Phase 5: Combined w/o motivation evaluation. During this phase, the control group and the experiment groups were abolished, but the evaluation continued as per normal practice. The score of employees’ performance was expected to keep falling, though slowly as compared to phase 4. Phase 5, similar to phase 4, was aimed at seeing if the score of employees’ performance of the experiment group continued to fall when there were no start-of-day motivational talks and to check for any Hawthorne effect.
The venue of the experiment was Lahore Garrison Golf and Country Club, Pakistan. This setup was selected for the experiment because of its diverse human resource and the willingness of the club management to allow this experiment to be conducted. Another reason for selecting this venue was the ease of undertaking the experiment. The employees of the club assemble together as a routine for attendance etc., and as such, it was possible to conduct ethical training without disturbing their functioning. We requested the services of a team of five evaluators, who are veteran players of Lahore Garrison Golf and Country Club, for evaluation of the employees’ job performance. The rating scale (1–10) was used for employees’ evaluation, with 1 = low and 10 = high. Most of the sub-variables used for employees’ evaluation were taken from the standard employee evaluation system of the club. This evaluation system is quite mature, reliable and is considered successful for employees’ evaluation, and it has been used by the club management for the last couple of decades. However, a pilot study was also conducted to confirm the reliability of the standard evaluation system using twenty (20) employees of the club as a random sample. The study concluded that the system of evaluation being used by the Lahore Garrison Golf and Country Club was reliable, with a scale reliability coefficient of 0.72, and it was accepted as such.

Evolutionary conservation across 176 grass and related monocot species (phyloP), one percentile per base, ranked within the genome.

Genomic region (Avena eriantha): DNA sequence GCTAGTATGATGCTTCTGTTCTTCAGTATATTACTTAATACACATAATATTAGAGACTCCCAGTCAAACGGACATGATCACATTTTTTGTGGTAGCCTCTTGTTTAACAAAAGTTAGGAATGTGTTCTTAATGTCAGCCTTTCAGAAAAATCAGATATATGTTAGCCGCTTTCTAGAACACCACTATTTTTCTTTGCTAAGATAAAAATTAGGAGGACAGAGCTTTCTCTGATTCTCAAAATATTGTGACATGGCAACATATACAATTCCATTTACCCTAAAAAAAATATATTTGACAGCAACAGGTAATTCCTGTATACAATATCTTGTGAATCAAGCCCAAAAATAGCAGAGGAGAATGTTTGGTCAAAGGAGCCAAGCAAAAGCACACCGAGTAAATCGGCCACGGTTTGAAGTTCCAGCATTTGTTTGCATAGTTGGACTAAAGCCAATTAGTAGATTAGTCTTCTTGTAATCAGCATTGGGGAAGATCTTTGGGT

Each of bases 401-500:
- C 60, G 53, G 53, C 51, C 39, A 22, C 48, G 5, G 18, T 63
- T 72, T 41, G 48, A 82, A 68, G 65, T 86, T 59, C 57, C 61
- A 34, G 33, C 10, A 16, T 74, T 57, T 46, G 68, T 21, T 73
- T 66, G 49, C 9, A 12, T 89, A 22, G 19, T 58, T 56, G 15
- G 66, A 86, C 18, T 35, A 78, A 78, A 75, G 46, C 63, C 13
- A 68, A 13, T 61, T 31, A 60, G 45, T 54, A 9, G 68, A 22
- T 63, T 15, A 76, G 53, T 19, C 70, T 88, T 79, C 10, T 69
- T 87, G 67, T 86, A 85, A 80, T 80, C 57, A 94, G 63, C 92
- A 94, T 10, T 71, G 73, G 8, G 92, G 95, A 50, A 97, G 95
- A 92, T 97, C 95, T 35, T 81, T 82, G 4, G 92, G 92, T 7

A sample of 100 employees for this study was divided into two groups of 50 employees each. The first group, i.e., the experiment group, was subjected to a moral education program on a daily basis. The program consisted of up to 20 min of lectures designed to reinforce work ethics approximated by MWEP. The schedule of the other group, i.e., the control group, was unchanged. MA reinforcement to the experiment group was provided by the researcher, volunteers from the senior management of the club and senior golf players.

2.2. Demographic Data